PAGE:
Defense Date

2012

Document Type

Dissertation

Degree Name

Doctor of Philosophy

Department

Engineering

First Advisor

Yuichi Motai

Abstract

Radiation therapy is a cancer treatment method that employs high-energy radiation beams to destroy cancer cells by damaging the ability of these cells to reproduce. Thoracic and abdominal tumors may change their positions during respiration by as much as three centimeters during radiation treatment. The prediction of respiratory motion has become an important research area because respiratory motion severely affects precise radiation dose delivery. This study describes recent radiotherapy technologies including tools for measuring target position during radiotherapy and tracking-based delivery systems. In the first part of our study we review three prediction approaches of respiratory motion, i.e., model-based methods, model-free heuristic learning algorithms, and hybrid methods. In the second part of our work we propose respiratory motion estimation with hybrid implementation of extended Kalman filter. The proposed method uses the recurrent neural network as the role of the predictor and the extended Kalman filter as the role of the corrector. In the third part of our work we further extend our research work to present customized prediction of respiratory motion with clustering from multiple patient interactions. For the customized prediction we construct the clustering based on breathing patterns of multiple patients using the feature selection metrics that are composed of a variety of breathing features. In the fourth part of our work we retrospectively categorize breathing data into several classes and propose a new approach to detect irregular breathing patterns using neural networks. We have evaluated the proposed new algorithm by comparing the prediction overshoot and the tracking estimation value. The experimental results of 448 patients’ breathing patterns validated the proposed irregular breathing classifier.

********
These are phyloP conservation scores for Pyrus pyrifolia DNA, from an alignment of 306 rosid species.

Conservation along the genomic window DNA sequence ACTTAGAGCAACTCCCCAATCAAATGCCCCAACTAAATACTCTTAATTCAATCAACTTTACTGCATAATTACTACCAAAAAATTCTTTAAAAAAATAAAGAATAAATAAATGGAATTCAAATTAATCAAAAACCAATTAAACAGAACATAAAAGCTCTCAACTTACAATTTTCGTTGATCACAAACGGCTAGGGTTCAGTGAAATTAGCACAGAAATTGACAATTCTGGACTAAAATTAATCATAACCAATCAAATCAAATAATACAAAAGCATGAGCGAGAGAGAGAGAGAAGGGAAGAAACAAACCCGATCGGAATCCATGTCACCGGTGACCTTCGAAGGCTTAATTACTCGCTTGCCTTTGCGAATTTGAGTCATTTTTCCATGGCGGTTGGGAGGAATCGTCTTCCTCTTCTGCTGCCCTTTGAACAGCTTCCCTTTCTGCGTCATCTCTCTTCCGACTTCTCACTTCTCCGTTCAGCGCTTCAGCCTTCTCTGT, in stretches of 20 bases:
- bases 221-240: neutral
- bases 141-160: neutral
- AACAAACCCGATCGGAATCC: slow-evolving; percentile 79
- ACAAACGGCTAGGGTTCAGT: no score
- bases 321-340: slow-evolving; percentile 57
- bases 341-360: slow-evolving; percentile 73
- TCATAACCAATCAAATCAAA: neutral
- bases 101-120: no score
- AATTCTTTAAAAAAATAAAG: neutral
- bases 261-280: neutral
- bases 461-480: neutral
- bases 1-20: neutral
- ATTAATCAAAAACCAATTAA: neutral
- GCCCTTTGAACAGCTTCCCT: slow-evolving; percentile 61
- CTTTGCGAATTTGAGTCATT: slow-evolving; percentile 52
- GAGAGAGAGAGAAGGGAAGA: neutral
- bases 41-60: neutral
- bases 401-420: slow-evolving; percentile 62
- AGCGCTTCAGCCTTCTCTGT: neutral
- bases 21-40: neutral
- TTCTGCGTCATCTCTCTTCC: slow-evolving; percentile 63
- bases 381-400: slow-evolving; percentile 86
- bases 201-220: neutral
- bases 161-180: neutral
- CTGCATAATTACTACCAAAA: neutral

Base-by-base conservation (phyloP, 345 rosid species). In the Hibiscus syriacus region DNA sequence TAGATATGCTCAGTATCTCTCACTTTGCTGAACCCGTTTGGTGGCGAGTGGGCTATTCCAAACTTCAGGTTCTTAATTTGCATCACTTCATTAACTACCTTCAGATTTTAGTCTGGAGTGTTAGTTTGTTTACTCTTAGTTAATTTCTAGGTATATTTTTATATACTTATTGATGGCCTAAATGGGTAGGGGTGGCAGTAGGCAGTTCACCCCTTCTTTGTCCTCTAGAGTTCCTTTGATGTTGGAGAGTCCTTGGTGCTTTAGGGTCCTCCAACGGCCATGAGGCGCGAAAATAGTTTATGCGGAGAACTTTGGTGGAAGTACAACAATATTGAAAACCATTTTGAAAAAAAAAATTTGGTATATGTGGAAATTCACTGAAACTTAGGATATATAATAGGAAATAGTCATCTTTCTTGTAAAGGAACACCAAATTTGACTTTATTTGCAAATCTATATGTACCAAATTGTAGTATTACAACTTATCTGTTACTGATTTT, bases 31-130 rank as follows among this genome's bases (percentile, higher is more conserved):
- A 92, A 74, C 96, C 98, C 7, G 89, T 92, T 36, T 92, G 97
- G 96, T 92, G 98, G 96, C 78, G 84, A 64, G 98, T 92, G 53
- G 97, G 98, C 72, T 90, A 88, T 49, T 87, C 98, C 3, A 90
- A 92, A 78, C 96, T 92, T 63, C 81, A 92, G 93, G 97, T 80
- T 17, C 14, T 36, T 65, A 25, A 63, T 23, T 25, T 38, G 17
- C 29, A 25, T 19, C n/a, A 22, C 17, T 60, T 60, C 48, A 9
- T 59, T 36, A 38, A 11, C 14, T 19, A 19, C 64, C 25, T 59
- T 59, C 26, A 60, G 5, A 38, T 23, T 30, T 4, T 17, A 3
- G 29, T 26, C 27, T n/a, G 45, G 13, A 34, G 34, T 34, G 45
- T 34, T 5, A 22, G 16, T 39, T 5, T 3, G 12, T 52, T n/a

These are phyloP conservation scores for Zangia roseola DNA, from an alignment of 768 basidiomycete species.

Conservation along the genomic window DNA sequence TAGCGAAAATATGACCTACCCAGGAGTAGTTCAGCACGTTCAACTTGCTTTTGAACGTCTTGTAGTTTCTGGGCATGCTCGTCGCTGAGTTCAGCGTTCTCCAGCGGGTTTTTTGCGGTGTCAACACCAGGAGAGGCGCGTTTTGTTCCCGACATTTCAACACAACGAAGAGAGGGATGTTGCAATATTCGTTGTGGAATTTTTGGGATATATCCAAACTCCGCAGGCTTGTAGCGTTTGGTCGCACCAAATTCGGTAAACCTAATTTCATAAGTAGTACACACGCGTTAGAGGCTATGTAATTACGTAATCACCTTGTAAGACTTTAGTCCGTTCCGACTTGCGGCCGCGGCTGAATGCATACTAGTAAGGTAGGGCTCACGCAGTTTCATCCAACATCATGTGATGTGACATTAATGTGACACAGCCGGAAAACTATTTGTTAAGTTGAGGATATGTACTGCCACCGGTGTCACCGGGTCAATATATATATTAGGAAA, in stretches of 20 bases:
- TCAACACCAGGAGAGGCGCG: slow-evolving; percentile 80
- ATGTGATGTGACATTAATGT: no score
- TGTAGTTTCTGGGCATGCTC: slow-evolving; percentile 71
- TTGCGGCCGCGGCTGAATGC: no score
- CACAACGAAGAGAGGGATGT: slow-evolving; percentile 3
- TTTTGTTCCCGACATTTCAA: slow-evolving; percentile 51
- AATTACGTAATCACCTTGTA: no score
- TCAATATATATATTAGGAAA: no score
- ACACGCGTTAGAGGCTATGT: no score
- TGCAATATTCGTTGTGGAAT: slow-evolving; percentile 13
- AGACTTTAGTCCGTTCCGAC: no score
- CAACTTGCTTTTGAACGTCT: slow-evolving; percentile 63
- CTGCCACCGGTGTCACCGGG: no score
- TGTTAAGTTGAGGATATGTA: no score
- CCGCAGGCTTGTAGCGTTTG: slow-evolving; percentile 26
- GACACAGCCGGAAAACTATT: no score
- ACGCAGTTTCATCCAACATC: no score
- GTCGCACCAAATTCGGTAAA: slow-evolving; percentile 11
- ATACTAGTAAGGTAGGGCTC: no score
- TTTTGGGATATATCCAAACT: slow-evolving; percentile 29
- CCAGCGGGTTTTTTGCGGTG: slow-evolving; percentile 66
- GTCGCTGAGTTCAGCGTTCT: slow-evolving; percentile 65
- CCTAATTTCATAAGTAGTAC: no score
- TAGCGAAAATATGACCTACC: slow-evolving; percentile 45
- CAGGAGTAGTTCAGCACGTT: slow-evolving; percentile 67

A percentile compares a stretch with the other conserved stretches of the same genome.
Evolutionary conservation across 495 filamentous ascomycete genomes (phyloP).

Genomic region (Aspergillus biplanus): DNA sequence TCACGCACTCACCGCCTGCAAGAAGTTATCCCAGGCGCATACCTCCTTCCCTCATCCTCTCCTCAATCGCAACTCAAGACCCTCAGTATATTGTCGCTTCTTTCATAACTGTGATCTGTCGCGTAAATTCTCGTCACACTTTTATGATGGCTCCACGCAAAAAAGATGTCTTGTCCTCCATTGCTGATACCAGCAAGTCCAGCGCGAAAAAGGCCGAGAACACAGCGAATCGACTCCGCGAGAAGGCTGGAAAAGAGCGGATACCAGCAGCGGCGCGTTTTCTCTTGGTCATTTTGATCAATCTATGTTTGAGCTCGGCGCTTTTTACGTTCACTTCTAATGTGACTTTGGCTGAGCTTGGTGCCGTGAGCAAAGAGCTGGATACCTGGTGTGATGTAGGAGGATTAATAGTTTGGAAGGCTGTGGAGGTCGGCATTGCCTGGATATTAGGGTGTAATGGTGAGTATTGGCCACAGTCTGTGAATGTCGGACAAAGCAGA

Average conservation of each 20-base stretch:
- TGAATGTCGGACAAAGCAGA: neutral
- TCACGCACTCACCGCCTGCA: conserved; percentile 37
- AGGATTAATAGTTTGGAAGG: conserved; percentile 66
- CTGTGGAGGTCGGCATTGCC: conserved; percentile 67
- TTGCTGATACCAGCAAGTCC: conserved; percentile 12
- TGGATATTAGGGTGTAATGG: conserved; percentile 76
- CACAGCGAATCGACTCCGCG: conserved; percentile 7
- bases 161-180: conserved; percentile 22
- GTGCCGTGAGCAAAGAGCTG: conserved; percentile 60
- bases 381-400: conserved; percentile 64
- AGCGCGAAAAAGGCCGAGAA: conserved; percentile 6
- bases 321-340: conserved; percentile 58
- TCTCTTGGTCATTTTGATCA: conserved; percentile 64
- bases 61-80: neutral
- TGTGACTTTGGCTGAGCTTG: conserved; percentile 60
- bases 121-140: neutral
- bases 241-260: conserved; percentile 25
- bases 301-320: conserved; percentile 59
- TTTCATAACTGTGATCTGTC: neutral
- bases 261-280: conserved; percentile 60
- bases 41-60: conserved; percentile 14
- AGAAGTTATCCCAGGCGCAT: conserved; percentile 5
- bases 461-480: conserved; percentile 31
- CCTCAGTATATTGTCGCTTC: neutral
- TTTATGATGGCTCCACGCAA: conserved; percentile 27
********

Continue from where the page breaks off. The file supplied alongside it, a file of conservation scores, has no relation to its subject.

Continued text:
Rights

© The Author

Is Part Of

VCU University Archives

Is Part Of

VCU Theses and Dissertations

Date of Submission

May 2012

Included in

Engineering Commons

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